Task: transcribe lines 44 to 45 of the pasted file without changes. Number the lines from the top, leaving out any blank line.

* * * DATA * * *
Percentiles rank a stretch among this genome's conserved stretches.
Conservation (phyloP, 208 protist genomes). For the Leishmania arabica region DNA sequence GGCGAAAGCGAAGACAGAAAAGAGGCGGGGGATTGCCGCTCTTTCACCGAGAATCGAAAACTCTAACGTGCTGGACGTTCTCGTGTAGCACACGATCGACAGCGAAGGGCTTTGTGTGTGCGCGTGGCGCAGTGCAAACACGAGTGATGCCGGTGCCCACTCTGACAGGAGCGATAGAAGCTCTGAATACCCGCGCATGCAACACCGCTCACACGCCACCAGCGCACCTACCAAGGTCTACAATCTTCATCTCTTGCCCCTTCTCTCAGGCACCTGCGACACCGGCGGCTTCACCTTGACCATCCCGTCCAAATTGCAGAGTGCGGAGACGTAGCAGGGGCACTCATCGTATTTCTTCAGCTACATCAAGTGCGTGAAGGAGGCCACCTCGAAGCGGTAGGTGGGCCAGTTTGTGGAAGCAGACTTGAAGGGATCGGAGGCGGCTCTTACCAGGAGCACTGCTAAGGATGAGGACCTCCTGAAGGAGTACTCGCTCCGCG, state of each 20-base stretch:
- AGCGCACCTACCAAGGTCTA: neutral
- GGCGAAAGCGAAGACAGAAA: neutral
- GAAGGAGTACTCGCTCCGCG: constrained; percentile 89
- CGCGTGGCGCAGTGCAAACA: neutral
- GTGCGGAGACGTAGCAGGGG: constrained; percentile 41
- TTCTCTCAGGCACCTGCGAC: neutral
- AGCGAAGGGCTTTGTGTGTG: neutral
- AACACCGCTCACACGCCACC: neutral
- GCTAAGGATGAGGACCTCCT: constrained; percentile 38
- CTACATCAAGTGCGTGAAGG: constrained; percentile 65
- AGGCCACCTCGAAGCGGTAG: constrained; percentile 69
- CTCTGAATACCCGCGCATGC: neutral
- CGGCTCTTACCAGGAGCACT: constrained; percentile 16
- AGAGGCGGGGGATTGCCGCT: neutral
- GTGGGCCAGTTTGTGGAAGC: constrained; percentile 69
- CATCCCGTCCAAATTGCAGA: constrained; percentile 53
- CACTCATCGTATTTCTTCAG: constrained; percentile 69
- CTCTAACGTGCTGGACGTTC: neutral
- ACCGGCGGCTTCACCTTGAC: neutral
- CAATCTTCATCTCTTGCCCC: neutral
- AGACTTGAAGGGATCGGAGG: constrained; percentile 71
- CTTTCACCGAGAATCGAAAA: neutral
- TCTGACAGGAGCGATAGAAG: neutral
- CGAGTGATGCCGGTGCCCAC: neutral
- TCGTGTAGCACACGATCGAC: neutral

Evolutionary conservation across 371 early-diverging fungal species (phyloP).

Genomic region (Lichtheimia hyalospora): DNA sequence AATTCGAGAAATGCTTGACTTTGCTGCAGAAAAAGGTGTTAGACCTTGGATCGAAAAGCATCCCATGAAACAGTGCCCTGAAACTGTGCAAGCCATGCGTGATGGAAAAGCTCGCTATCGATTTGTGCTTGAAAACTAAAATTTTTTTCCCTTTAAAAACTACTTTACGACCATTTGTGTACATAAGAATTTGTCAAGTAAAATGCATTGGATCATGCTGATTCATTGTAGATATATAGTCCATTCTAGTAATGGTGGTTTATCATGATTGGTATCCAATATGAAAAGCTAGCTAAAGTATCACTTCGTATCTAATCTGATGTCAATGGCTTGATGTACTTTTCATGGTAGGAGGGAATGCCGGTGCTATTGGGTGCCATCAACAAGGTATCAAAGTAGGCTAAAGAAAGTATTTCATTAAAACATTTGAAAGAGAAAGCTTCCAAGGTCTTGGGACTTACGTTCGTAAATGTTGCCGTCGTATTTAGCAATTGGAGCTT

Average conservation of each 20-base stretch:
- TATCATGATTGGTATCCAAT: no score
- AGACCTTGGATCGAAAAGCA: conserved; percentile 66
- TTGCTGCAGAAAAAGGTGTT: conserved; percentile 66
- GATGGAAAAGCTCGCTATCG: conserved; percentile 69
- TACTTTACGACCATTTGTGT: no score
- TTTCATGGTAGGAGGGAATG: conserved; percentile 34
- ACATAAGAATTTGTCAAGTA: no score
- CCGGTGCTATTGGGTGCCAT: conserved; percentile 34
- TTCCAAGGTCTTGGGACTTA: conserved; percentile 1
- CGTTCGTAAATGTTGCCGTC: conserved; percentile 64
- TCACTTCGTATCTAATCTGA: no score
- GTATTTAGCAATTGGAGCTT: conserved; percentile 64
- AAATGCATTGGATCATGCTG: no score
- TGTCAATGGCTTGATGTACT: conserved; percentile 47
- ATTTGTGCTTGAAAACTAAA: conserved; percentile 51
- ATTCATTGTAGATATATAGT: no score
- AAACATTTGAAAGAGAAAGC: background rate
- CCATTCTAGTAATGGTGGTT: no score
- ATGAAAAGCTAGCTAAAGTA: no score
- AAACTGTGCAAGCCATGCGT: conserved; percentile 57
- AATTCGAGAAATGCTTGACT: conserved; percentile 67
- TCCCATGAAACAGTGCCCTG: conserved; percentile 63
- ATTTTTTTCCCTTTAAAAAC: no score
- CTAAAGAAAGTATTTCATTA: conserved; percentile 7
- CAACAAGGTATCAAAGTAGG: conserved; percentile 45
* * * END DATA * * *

- TGTCAATGGCTTGATGTACT: conserved; percentile 47
- ATTTGTGCTTGAAAACTAAA: conserved; percentile 51